• Give everything over to God – yourself, your home, possessions, time, body, mind, your children, your plans and projects, commitments, responsibilities – everything. Hand it all over and ask God what of these responsibilities He wants you to take back.
  1. TALK IT OVER WITH YOUR HUSBAND/WIFE
  • What are his priorities?
  • What is his/her vision for the family?
  • Remind yourself to be willing to hear the answer! Have a teachable heart that is open to the truth, even if you don’t see it quite the same way.
  1. PLAN AHEAD
  • Plan both short and long-term goals.
  • Make a routine. Routine is the key to it all hanging together. Our long-term goals of life are only met by the daily disciplines we follow. The daily grind is what takes us step by step either towards our goals or away from them.
  • Break large projects into day-sized chunks.
  • An immense “to do” list is overwhelming, day sized chunks helps us to see that eventually it will all get done.
  • Hold your plans loosely – be ready, willing and available for God’s plan B, acknowledging His right to alter your day.
  • What will it take? Time, money, mental or physical effort? All change will take a decision by you to make it happen and an investment of some kind.
  1. PREPARE
  • Your routine starts the night before. (Sleep, clothes, meal prep, clean kitchen, tidy space, gear at the door.)
  • Morning – get up early. Give yourself enough time for an orderly morning that includes time with God getting spiritually prepared for the day. We need time before the interruptions come to get God’s leading for the day and His perspective on what is most important, rather than letting the tyranny of the urgent take over.
  1. PROCEED
  • “Your success in life and work will be determined by the kinds of habits that you develop over time. The habit of setting priorities, overcoming procrastination, and getting on with your most important task is a mental and physical skill. As such, this habit is learnable through practice and repetition, over and over again, until it locks into your subconscious mind and becomes a permanent part of your behavior. Once it becomes a habit, it becomes both automatic and easy to do.” (Eat That Frog – 21 Ways to Stop Procrastinating and Get More Done in Less Time)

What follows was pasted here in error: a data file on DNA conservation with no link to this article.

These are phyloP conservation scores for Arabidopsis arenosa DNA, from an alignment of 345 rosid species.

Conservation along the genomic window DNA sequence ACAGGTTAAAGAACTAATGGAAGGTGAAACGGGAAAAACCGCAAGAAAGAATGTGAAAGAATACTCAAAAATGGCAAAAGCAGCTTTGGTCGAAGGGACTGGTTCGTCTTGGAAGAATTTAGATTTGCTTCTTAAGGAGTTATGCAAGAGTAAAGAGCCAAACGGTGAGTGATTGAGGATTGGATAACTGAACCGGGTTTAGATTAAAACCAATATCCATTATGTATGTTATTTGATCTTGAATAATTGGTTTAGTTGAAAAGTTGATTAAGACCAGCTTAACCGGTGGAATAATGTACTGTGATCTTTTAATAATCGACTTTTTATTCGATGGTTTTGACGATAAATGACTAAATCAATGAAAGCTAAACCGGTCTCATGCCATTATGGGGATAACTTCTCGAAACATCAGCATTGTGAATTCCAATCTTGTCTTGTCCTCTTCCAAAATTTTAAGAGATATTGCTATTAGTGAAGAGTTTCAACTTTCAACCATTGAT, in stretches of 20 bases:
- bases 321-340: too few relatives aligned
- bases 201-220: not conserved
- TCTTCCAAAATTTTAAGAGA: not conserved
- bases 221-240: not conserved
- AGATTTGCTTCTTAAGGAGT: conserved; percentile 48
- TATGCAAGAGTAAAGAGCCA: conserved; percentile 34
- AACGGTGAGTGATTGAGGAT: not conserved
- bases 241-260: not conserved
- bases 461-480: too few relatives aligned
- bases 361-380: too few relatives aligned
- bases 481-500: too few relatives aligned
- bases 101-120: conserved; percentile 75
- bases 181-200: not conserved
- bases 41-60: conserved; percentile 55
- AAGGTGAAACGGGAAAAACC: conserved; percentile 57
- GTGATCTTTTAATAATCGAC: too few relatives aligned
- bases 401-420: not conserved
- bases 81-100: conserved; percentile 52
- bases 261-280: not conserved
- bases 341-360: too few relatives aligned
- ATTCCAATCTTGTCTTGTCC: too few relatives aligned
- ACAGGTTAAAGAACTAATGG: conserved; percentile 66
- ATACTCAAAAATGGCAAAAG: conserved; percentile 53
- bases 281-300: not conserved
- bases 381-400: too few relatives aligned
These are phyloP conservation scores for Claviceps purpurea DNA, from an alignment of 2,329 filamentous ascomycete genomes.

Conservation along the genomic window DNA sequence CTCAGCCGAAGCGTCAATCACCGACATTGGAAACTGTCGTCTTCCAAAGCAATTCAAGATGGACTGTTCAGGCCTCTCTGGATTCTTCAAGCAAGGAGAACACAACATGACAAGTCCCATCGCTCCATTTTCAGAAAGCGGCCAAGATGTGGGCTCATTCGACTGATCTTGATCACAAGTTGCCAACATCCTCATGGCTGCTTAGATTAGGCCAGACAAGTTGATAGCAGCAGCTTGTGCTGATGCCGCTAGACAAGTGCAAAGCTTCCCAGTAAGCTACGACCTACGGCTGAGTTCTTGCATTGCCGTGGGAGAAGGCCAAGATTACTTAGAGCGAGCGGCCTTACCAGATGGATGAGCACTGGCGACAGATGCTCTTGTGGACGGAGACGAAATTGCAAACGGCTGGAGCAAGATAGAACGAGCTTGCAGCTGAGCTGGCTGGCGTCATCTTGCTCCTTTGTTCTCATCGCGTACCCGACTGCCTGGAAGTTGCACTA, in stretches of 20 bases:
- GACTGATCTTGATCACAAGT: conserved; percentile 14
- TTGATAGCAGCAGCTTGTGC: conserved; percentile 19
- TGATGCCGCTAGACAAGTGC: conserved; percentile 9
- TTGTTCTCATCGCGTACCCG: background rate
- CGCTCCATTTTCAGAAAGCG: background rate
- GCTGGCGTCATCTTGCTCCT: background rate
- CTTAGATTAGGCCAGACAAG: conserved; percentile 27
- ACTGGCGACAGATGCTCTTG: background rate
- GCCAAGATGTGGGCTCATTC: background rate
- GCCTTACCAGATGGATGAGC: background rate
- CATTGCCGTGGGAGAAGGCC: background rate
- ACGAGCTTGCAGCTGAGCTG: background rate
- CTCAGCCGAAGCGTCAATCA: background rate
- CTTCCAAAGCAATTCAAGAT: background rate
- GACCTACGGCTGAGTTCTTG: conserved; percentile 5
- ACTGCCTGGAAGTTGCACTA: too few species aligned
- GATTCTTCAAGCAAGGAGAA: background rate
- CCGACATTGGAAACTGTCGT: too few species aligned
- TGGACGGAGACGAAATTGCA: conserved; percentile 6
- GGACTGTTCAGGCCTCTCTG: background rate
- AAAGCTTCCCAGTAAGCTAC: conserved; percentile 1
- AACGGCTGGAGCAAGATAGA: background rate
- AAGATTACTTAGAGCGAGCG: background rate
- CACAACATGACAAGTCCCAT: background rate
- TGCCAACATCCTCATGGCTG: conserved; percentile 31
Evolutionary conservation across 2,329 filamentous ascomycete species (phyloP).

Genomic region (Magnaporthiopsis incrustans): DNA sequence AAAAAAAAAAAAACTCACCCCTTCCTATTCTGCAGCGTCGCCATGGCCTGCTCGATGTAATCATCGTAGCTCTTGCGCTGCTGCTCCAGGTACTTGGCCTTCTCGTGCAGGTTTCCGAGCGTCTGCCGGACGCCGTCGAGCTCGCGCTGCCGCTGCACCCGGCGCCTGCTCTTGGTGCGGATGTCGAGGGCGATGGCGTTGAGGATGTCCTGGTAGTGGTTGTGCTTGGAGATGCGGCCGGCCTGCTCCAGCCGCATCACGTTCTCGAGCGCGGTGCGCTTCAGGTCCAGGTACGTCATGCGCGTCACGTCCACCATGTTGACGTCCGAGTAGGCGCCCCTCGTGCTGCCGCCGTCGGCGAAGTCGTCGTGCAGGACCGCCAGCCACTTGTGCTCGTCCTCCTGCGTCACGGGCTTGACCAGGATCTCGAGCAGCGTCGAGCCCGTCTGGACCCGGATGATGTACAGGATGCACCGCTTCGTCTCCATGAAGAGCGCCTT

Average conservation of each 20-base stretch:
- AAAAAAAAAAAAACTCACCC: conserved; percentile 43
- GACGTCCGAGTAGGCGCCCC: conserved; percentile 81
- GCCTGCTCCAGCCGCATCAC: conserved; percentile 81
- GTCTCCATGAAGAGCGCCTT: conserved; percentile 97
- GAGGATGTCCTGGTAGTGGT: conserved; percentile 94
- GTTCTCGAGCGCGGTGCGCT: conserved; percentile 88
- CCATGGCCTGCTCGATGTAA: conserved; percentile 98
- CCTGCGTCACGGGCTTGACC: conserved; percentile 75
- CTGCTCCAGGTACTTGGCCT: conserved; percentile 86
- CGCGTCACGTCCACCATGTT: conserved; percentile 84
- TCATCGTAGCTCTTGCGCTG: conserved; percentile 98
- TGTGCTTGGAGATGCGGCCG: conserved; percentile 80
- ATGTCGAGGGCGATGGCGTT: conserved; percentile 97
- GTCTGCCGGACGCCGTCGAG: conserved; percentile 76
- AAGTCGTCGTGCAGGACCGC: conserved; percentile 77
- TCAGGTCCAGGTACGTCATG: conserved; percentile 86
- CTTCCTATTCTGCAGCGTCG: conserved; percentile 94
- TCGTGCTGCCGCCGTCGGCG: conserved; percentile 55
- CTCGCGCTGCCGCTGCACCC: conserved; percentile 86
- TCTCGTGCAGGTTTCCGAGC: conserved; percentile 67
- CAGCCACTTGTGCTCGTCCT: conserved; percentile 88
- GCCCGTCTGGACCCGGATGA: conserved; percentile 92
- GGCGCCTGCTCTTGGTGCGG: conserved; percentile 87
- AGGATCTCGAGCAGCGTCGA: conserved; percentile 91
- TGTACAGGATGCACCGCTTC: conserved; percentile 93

If we are honest with ourselves we know that we will achieve almost anything we really want to do and the same goes with our parenting. Sometimes the time, effort and commitment involved has us saying that we just “don’t have time” but really we do – we just don’t want to do it enough.

 

 

 

 

A new year with 7 children

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Christmas is a time that I look forward to – making memories, continuing with traditions from previous years, special outings, celebrations, events and family times.  As I have found every year though, this special time comes with it’s own negatives. The freedom of unstructured days, lack of routine, too many choices, plenty of special events, junk food and late nights (this year coupled with sickness) has predictably resulted in tired, cranky children who are not getting along so well and are not using their free time wisely. What to do??

A new year begins, the celebration cycle eases off and ta da – enter ROUTINE!

I know from experience that the start of our homeschool year will solve many of these problems very quickly. The children’s days are filled with a balance of structured and unstructured times, responsibilities appropriate for their ages (chores) and a predictable flow of daily activities that allows me to get everything I need to do done in a timely manner as well. Less time together means that the children start to appreciate each other again and everything starts to run so much more smoothly. Life feels easier, the days are happier and we all benefit.

 

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Here is a peek into the newly sorted out activity cupboard for our 2 1/2 year old. We use these activities for table time straight after breakfast for around 30-45 minutes. In that time he will use 3 or 4 of the trays before heading off to room time for around an hour. It takes time, consistency and commitment on your behalf to teach a little boy (or girl) to sit and concentrate but it absolutely can be done. I do not have babies and toddlers who are/were just “naturally” able to sit and concentrate, it took work!

I have posted heaps of ideas for activities that work well for young children who are learning to sit and concentrate. Those pictured above are:

1. Do-a-dot printables with stickers to place inside the dots (or wherever!)

2. Beginner cutting tray (See my free Montessori style printable cutting patterns and how to teach a toddler to cut.)

3. Duplo ice-cream making set – a new Christmas gift

4. Textas, pencils and colouring books and paper

5. Potato head parts and playdough

6. A fine motor transferring activity tray (Small rocks, tweezers and a variety of bottles and containers to open, shut and fill)

7. Wedgits – another Christmas gift that I have had on my wish list for a while now. (See photo at top.)